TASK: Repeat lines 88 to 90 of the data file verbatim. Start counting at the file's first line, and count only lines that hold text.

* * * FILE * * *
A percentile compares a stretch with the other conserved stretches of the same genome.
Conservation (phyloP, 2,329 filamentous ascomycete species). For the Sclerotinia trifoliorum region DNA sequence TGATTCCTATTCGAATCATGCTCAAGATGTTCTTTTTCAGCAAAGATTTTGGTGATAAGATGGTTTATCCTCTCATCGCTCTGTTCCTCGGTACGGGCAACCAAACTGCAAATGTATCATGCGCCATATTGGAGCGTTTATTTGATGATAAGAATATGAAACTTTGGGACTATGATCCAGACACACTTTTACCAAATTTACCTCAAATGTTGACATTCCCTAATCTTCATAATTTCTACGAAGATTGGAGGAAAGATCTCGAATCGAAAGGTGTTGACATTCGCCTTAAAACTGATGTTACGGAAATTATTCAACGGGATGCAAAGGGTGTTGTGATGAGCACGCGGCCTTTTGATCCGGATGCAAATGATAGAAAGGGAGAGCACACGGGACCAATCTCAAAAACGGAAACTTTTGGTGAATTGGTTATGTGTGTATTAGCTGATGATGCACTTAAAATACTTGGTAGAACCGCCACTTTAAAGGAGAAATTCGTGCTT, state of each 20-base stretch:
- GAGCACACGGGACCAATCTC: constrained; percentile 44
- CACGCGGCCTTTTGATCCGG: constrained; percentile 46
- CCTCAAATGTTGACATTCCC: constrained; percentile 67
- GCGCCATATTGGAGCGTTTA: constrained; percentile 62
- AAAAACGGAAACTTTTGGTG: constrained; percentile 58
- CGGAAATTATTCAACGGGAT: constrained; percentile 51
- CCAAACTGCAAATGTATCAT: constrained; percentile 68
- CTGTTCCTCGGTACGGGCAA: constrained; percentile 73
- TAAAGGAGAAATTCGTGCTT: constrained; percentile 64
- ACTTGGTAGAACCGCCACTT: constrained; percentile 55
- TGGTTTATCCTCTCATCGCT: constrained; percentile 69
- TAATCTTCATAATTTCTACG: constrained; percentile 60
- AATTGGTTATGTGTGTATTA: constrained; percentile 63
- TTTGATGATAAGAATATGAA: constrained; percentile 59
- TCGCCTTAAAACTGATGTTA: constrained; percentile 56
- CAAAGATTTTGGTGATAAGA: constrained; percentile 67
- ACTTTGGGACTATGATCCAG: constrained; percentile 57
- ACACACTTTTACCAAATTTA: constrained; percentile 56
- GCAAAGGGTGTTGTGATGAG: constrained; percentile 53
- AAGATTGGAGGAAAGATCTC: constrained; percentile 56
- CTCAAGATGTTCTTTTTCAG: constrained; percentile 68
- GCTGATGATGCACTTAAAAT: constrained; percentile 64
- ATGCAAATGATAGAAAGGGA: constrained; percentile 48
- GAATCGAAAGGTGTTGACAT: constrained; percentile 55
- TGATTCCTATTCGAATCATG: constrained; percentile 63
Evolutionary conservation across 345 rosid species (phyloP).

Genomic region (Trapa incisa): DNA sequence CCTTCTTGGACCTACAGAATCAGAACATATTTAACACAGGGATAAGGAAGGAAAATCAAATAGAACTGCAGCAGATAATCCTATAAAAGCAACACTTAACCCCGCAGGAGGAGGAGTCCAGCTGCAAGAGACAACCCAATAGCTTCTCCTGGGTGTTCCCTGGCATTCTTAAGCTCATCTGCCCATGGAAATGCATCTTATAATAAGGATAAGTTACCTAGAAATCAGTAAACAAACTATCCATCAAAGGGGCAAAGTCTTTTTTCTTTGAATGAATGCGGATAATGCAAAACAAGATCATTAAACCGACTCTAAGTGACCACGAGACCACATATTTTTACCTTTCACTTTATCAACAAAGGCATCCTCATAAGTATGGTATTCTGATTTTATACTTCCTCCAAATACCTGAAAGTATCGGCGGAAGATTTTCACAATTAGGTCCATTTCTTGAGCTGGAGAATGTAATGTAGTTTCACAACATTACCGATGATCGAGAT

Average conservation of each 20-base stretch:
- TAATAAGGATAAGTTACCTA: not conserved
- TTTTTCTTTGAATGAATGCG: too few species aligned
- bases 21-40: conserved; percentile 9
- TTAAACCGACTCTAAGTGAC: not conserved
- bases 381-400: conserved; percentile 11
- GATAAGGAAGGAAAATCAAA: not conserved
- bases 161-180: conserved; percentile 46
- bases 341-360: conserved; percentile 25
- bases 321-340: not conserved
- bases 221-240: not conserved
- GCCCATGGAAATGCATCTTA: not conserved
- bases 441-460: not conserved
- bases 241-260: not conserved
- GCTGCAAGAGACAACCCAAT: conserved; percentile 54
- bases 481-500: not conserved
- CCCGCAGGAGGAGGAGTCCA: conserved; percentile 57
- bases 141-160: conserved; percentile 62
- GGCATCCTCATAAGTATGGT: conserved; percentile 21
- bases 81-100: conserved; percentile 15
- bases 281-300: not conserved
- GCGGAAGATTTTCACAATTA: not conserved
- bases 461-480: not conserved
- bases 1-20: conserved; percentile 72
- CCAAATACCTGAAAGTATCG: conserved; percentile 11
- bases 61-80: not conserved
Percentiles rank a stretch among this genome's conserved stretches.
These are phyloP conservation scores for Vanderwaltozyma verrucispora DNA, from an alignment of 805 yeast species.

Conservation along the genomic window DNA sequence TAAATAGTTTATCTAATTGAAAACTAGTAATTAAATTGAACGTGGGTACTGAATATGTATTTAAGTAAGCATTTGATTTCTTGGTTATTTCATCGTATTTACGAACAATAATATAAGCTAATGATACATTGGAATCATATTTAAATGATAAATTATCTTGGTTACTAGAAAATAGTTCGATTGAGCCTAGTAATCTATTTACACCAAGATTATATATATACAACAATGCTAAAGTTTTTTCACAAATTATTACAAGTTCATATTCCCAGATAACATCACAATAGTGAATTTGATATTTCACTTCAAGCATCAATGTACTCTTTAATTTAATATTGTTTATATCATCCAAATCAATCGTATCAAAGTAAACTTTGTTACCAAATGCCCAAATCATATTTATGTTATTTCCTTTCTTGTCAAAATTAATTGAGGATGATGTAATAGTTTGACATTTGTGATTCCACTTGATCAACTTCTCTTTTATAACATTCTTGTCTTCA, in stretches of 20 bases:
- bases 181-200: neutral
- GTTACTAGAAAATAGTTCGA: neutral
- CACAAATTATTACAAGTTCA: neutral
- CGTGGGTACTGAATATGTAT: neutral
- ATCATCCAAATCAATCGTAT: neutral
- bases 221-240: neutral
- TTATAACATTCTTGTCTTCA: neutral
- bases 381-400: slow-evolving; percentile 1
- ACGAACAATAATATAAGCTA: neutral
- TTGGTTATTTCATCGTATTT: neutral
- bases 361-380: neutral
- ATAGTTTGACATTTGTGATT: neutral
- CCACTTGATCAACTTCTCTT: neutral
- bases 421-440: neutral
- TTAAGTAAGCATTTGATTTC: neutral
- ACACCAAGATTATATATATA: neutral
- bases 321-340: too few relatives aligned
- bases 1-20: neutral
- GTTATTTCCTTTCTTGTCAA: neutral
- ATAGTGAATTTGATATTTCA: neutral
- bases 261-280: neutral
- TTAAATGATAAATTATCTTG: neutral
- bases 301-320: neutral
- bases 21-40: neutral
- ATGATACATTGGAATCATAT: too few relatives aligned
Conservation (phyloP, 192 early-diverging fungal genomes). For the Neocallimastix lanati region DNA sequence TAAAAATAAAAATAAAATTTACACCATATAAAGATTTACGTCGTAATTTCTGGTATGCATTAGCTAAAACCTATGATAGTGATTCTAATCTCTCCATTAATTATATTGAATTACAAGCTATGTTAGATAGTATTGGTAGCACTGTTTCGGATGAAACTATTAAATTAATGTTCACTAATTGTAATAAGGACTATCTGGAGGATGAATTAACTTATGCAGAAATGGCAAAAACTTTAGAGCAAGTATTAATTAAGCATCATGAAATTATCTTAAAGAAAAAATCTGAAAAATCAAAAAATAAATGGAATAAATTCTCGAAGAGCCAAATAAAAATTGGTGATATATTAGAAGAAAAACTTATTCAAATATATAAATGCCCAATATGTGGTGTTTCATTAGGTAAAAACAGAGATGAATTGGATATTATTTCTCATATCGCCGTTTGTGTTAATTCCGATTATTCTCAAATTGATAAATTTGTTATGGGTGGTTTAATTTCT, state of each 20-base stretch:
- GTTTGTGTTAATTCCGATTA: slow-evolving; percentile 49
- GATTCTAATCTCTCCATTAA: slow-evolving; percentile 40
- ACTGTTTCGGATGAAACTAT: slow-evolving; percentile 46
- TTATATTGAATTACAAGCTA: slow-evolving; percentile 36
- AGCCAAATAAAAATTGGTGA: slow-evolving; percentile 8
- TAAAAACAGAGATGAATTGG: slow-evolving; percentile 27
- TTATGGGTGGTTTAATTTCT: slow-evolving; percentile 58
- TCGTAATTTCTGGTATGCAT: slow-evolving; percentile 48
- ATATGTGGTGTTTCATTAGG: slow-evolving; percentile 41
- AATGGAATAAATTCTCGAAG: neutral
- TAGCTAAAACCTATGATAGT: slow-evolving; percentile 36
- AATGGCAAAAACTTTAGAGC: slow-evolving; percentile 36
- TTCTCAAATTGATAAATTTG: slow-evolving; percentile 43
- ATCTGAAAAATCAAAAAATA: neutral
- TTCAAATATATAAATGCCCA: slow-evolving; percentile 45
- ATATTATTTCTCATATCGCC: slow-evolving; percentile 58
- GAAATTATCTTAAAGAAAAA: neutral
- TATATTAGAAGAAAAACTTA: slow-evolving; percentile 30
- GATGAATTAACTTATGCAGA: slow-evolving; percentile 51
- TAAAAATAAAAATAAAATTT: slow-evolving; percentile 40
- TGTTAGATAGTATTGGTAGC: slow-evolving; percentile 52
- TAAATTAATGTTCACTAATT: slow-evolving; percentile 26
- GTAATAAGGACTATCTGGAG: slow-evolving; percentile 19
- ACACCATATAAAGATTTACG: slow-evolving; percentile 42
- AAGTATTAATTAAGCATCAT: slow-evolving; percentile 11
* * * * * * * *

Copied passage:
- TTATATTGAATTACAAGCTA: slow-evolving; percentile 36
- AGCCAAATAAAAATTGGTGA: slow-evolving; percentile 8
- TAAAAACAGAGATGAATTGG: slow-evolving; percentile 27